At the back of the hill

Warning: If you stay here long enough you will gain weight! Grazing here strongly suggests that you are either omnivorous, or a glutton. And you might like cheese-doodles.
BTW: I'm presently searching for another person who likes cheese-doodles.
Please form a caseophilic line to the right. Thank you.

Saturday, May 07, 2016


Shellfish are not kosher. But that is not why I have largely avoided them for several years. The absence of shellfish in my life is purely because of two factors, of which the main one these days is gout. Gout, marked by podal inflammation, can be brought on by several foods of which I am extremely fond, as well as beer, which I do not mind in moderation late at night once a week.

The three kings of the shellfish realm are lobster, mussel, and oyster. And crab. Four kings. Sorry. Four mighty and immortal kings, whose presence normally brings great pleasure.

All four of them ALSO symbolize venery.

Instead of venery, I have gout.

It's not the same.


Royal Picture Gallery Mauritshuis, The Hague
Gift of Sir Henri Deterding, 1936

The first thing I noticed in this painting, I shamefully admit, was the wine jug on the table, which is majolica of a type that later became known as Delft Blue, and which shows typical clobbering, being provided with a lid to keep out the flies. Very common in that era. It was also done to porcelain imported from the Far East, notable Ming Dynasty blue and white, immitation of which led to the development of Dutch ceramics.

[My own pottery and porcelain collection is quite modest; mostly Californian ware, but it does include a few I-Hsing pieces of age and beauty, as well as a censer for the scholar's desk, crackled mustard glaze.
Some green glazes and yellows, plus tea bowls. No blue and white.]

By its juxtaposition, the wine glass also stands out. Containing probably a dry Rhenish white. Only then does the crimson of the woman's sumptuous bathrobe become noticeable.

And there's something goofy about the bread on the platter.
Aside from sponginess and dirt.

The painting above is called "Girl Eating Oysters", but it might as well be "Trot Having Lunch". Because the symbolism is all about sex.

I've always been fond of blue and white pottery and porcelain. Oysters didn't enter my life until my first trip to Paris, and while I found them tasty, I had no clue at the time of their connection to naughty business. Instead, I was frustrated by the unavailability in that most cosmopolitan of cities of anything to smoke other than Gauloises and Gitanes.
For a pipesmoker, it was a bit galling.

[Horrid pun omitted.]

Three things about Paris stood out at the time, in no particular order of precedence they are paintings, food, and moodily beautiful cityscapes.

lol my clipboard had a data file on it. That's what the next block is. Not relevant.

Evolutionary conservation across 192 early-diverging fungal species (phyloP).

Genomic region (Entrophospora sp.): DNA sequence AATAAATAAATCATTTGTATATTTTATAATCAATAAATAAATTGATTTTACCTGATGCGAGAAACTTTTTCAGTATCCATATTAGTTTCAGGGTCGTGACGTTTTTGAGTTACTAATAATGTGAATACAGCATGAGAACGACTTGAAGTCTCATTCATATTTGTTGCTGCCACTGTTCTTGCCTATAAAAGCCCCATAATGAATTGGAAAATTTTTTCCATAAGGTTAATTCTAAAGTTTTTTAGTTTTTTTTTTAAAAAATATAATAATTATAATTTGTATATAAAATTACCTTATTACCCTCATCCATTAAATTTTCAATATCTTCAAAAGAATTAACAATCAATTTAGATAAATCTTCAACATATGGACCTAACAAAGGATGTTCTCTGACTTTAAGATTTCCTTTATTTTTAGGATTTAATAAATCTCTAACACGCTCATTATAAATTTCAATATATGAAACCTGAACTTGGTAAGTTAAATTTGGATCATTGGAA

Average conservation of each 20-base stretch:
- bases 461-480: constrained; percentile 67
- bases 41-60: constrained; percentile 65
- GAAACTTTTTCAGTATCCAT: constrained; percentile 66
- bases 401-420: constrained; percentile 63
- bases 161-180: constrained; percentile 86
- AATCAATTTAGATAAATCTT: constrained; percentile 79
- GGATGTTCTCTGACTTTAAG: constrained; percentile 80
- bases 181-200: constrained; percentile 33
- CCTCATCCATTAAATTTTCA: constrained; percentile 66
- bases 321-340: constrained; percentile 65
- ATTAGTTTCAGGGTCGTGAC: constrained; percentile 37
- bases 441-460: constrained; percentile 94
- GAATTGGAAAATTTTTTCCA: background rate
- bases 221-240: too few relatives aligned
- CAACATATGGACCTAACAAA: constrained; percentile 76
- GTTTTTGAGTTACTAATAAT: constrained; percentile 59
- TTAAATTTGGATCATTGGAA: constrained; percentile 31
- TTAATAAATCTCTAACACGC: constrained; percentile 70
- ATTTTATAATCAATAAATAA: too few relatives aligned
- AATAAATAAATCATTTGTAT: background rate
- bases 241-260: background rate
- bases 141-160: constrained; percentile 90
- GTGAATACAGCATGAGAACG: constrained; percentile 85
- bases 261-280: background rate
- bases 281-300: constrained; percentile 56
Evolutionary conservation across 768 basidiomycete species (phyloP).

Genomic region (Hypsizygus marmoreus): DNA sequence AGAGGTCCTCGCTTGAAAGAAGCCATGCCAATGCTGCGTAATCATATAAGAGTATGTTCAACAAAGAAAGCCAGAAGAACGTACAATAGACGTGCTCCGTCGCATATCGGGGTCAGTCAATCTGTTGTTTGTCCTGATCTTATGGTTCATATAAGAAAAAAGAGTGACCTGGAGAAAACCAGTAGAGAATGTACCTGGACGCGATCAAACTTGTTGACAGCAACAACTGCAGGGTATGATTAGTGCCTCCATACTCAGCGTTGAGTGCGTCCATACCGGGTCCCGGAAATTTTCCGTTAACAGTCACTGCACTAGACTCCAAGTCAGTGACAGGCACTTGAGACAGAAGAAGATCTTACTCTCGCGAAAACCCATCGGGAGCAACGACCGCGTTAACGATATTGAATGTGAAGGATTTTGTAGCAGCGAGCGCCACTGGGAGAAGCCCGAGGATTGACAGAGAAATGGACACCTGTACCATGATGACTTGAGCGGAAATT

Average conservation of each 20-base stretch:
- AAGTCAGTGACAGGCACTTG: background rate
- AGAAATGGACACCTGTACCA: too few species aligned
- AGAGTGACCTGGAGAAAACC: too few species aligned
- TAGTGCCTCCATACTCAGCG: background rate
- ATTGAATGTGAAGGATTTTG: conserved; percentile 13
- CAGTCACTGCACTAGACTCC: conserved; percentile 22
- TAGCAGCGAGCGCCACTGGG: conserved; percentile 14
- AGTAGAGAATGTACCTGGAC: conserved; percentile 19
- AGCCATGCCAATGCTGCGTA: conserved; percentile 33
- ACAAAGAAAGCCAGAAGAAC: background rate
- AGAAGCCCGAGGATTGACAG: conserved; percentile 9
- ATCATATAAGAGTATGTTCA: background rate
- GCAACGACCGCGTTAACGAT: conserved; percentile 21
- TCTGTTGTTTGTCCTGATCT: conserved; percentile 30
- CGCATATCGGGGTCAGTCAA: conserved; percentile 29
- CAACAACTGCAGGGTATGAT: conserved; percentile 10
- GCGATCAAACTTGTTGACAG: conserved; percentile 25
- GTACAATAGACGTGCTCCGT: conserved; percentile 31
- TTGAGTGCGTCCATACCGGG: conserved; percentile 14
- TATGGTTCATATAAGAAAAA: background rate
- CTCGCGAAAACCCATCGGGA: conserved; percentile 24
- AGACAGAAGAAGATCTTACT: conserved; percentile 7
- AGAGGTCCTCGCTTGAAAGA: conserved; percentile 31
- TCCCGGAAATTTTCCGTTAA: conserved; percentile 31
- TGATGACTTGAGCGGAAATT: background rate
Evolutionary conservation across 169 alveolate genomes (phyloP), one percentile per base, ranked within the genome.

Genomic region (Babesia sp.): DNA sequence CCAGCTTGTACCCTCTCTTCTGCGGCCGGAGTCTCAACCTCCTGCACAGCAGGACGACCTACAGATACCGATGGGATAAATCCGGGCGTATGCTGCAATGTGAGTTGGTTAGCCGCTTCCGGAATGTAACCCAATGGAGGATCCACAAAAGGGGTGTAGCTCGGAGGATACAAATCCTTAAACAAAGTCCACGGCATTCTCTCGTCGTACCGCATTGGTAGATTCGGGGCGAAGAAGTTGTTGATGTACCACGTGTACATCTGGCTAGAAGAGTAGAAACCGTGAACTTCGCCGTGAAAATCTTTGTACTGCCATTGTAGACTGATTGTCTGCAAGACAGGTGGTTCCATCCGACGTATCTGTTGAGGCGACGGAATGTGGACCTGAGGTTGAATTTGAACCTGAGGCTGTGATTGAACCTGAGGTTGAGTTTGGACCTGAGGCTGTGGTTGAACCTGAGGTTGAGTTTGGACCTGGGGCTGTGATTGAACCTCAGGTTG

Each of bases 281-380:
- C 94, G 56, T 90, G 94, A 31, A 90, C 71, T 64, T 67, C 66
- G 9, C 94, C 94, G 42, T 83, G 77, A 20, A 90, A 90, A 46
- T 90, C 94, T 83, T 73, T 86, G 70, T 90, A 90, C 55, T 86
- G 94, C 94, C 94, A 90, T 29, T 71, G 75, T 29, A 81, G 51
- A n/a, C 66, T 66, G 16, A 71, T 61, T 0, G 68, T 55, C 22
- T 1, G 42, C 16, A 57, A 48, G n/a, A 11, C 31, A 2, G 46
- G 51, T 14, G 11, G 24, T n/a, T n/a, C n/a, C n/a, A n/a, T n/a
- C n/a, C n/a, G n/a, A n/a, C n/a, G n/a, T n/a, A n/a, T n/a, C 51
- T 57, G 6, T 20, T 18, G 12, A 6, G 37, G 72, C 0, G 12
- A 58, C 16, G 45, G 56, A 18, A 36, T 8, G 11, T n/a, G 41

Museums, many lovely restaurants, and the river Seine.

Plus café au lait, boiled eggs, and Gauloises.

[Why do French eat cold œufs for breakfast?
I haven't the foggiest idea.
They're odd.]

I was at that time blitheringly unaware that shellfish went hand in hand with lascivious stuff, being a teenager of somewhat blinkered perspective, but Paris was worth falling in love with despite being completely blind to the probably abundant opportunities for venery.

In the painting above, we are supposed to immediately draw a guilty link between the girl's calculating glance, the oysters, the flamboyant robe, and the brutalized bread. If that is Steenian porno, it is very subtle.
The one thing I want to touch is the wine jug.
It's a classic piece, quite nice.

As I said, I haven't eaten oysters in several years. But, if charming company were to insist on sharing a plate of steamed oysters (either with chilies and cilantro, OR blackbean sauce and ginger), I should have no objection. I also do a great Oysters Rockefeller, by the way.

I might not associate it immediately with venery, though. My primary focus afterwards would be on dreading any twinges, and hailing a taxi to take us home without me having to hide my podal discomfort.
Surely two or three oysters won't do any harm?


Paris will always be associated with oysters and langouste, Amsterdam with herring and mussels. Where that all intersects is Antwerp.
Which is where all the best seafood can be found.

There's probably venery there too.

I'm almost sure of it.

NOTE: Readers may contact me directly:
All correspondence will be kept in confidence.



  • At 9:11 PM, Anonymous Question said…

    So while you were there, did you smoke Galoises? Did you like them?

  • At 7:51 AM, Anonymous Question said…

    Did you? Were they good?


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